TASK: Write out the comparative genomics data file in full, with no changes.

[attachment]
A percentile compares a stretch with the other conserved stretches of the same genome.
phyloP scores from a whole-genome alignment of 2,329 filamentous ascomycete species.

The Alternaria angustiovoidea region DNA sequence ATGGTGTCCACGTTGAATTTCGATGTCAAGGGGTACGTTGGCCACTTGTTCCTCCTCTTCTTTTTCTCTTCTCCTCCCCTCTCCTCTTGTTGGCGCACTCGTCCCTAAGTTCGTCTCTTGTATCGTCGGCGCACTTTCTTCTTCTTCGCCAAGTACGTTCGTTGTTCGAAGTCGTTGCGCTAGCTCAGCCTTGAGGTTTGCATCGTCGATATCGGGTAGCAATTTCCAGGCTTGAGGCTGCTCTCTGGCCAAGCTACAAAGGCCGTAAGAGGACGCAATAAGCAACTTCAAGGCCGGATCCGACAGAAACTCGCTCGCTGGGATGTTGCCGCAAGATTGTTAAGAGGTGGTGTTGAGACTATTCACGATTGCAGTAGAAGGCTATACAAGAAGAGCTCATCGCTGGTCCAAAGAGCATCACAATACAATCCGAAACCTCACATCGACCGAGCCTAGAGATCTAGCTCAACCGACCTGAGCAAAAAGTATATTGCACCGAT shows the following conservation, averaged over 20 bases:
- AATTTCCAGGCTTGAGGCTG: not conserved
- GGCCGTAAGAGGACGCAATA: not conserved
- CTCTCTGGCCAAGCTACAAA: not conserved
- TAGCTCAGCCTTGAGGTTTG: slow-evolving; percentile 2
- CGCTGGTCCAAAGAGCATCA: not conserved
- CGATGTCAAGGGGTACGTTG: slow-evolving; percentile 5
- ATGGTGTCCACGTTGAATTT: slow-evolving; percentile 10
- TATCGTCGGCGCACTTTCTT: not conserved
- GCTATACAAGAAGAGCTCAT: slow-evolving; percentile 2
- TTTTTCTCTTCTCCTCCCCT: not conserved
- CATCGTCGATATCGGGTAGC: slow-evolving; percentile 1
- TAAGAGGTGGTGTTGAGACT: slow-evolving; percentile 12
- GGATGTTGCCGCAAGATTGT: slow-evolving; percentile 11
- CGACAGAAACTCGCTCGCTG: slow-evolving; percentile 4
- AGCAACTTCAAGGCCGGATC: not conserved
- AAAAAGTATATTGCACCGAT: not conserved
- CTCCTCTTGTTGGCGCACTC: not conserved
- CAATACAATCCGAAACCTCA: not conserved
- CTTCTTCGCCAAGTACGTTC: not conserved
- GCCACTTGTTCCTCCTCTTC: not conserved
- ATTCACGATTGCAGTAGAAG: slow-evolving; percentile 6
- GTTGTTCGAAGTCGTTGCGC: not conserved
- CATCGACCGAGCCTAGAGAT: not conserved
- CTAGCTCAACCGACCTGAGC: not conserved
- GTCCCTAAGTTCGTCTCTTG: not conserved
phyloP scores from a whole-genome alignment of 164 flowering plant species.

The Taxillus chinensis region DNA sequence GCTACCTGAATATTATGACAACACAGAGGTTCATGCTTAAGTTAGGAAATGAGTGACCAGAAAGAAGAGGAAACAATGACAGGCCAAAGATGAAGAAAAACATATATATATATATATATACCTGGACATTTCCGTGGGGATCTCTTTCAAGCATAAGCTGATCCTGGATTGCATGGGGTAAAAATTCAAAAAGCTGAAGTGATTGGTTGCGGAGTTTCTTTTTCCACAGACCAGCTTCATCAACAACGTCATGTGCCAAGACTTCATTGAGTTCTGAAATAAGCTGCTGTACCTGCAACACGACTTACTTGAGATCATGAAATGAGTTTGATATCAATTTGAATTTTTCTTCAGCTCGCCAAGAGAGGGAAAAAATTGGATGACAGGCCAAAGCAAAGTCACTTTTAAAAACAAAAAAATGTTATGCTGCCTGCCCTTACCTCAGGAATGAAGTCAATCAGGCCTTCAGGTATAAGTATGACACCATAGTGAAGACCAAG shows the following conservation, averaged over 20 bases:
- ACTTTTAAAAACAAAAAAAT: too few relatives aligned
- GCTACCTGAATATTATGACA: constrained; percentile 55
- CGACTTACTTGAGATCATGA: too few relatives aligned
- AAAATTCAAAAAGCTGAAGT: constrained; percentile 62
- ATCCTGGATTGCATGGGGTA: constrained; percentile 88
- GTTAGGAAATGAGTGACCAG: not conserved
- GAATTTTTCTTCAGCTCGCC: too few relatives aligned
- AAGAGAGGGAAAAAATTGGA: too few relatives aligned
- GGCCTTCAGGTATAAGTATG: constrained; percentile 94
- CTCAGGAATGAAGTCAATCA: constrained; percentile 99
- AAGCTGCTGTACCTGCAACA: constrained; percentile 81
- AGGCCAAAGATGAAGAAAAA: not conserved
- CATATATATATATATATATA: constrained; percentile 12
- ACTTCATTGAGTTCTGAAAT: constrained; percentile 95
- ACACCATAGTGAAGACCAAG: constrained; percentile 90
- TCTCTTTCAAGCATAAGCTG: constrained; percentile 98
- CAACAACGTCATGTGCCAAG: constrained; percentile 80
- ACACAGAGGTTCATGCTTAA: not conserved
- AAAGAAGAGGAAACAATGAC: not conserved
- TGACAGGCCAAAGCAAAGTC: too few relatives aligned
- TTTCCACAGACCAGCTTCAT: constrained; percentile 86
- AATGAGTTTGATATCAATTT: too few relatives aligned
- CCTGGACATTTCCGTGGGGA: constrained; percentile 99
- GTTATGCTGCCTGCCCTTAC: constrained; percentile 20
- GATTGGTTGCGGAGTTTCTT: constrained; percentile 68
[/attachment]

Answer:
A percentile compares a stretch with the other conserved stretches of the same genome.
phyloP scores from a whole-genome alignment of 2,329 filamentous ascomycete species.

The Alternaria angustiovoidea region DNA sequence ATGGTGTCCACGTTGAATTTCGATGTCAAGGGGTACGTTGGCCACTTGTTCCTCCTCTTCTTTTTCTCTTCTCCTCCCCTCTCCTCTTGTTGGCGCACTCGTCCCTAAGTTCGTCTCTTGTATCGTCGGCGCACTTTCTTCTTCTTCGCCAAGTACGTTCGTTGTTCGAAGTCGTTGCGCTAGCTCAGCCTTGAGGTTTGCATCGTCGATATCGGGTAGCAATTTCCAGGCTTGAGGCTGCTCTCTGGCCAAGCTACAAAGGCCGTAAGAGGACGCAATAAGCAACTTCAAGGCCGGATCCGACAGAAACTCGCTCGCTGGGATGTTGCCGCAAGATTGTTAAGAGGTGGTGTTGAGACTATTCACGATTGCAGTAGAAGGCTATACAAGAAGAGCTCATCGCTGGTCCAAAGAGCATCACAATACAATCCGAAACCTCACATCGACCGAGCCTAGAGATCTAGCTCAACCGACCTGAGCAAAAAGTATATTGCACCGAT shows the following conservation, averaged over 20 bases:
- AATTTCCAGGCTTGAGGCTG: not conserved
- GGCCGTAAGAGGACGCAATA: not conserved
- CTCTCTGGCCAAGCTACAAA: not conserved
- TAGCTCAGCCTTGAGGTTTG: slow-evolving; percentile 2
- CGCTGGTCCAAAGAGCATCA: not conserved
- CGATGTCAAGGGGTACGTTG: slow-evolving; percentile 5
- ATGGTGTCCACGTTGAATTT: slow-evolving; percentile 10
- TATCGTCGGCGCACTTTCTT: not conserved
- GCTATACAAGAAGAGCTCAT: slow-evolving; percentile 2
- TTTTTCTCTTCTCCTCCCCT: not conserved
- CATCGTCGATATCGGGTAGC: slow-evolving; percentile 1
- TAAGAGGTGGTGTTGAGACT: slow-evolving; percentile 12
- GGATGTTGCCGCAAGATTGT: slow-evolving; percentile 11
- CGACAGAAACTCGCTCGCTG: slow-evolving; percentile 4
- AGCAACTTCAAGGCCGGATC: not conserved
- AAAAAGTATATTGCACCGAT: not conserved
- CTCCTCTTGTTGGCGCACTC: not conserved
- CAATACAATCCGAAACCTCA: not conserved
- CTTCTTCGCCAAGTACGTTC: not conserved
- GCCACTTGTTCCTCCTCTTC: not conserved
- ATTCACGATTGCAGTAGAAG: slow-evolving; percentile 6
- GTTGTTCGAAGTCGTTGCGC: not conserved
- CATCGACCGAGCCTAGAGAT: not conserved
- CTAGCTCAACCGACCTGAGC: not conserved
- GTCCCTAAGTTCGTCTCTTG: not conserved
phyloP scores from a whole-genome alignment of 164 flowering plant species.

The Taxillus chinensis region DNA sequence GCTACCTGAATATTATGACAACACAGAGGTTCATGCTTAAGTTAGGAAATGAGTGACCAGAAAGAAGAGGAAACAATGACAGGCCAAAGATGAAGAAAAACATATATATATATATATATACCTGGACATTTCCGTGGGGATCTCTTTCAAGCATAAGCTGATCCTGGATTGCATGGGGTAAAAATTCAAAAAGCTGAAGTGATTGGTTGCGGAGTTTCTTTTTCCACAGACCAGCTTCATCAACAACGTCATGTGCCAAGACTTCATTGAGTTCTGAAATAAGCTGCTGTACCTGCAACACGACTTACTTGAGATCATGAAATGAGTTTGATATCAATTTGAATTTTTCTTCAGCTCGCCAAGAGAGGGAAAAAATTGGATGACAGGCCAAAGCAAAGTCACTTTTAAAAACAAAAAAATGTTATGCTGCCTGCCCTTACCTCAGGAATGAAGTCAATCAGGCCTTCAGGTATAAGTATGACACCATAGTGAAGACCAAG shows the following conservation, averaged over 20 bases:
- ACTTTTAAAAACAAAAAAAT: too few relatives aligned
- GCTACCTGAATATTATGACA: constrained; percentile 55
- CGACTTACTTGAGATCATGA: too few relatives aligned
- AAAATTCAAAAAGCTGAAGT: constrained; percentile 62
- ATCCTGGATTGCATGGGGTA: constrained; percentile 88
- GTTAGGAAATGAGTGACCAG: not conserved
- GAATTTTTCTTCAGCTCGCC: too few relatives aligned
- AAGAGAGGGAAAAAATTGGA: too few relatives aligned
- GGCCTTCAGGTATAAGTATG: constrained; percentile 94
- CTCAGGAATGAAGTCAATCA: constrained; percentile 99
- AAGCTGCTGTACCTGCAACA: constrained; percentile 81
- AGGCCAAAGATGAAGAAAAA: not conserved
- CATATATATATATATATATA: constrained; percentile 12
- ACTTCATTGAGTTCTGAAAT: constrained; percentile 95
- ACACCATAGTGAAGACCAAG: constrained; percentile 90
- TCTCTTTCAAGCATAAGCTG: constrained; percentile 98
- CAACAACGTCATGTGCCAAG: constrained; percentile 80
- ACACAGAGGTTCATGCTTAA: not conserved
- AAAGAAGAGGAAACAATGAC: not conserved
- TGACAGGCCAAAGCAAAGTC: too few relatives aligned
- TTTCCACAGACCAGCTTCAT: constrained; percentile 86
- AATGAGTTTGATATCAATTT: too few relatives aligned
- CCTGGACATTTCCGTGGGGA: constrained; percentile 99
- GTTATGCTGCCTGCCCTTAC: constrained; percentile 20
- GATTGGTTGCGGAGTTTCTT: constrained; percentile 68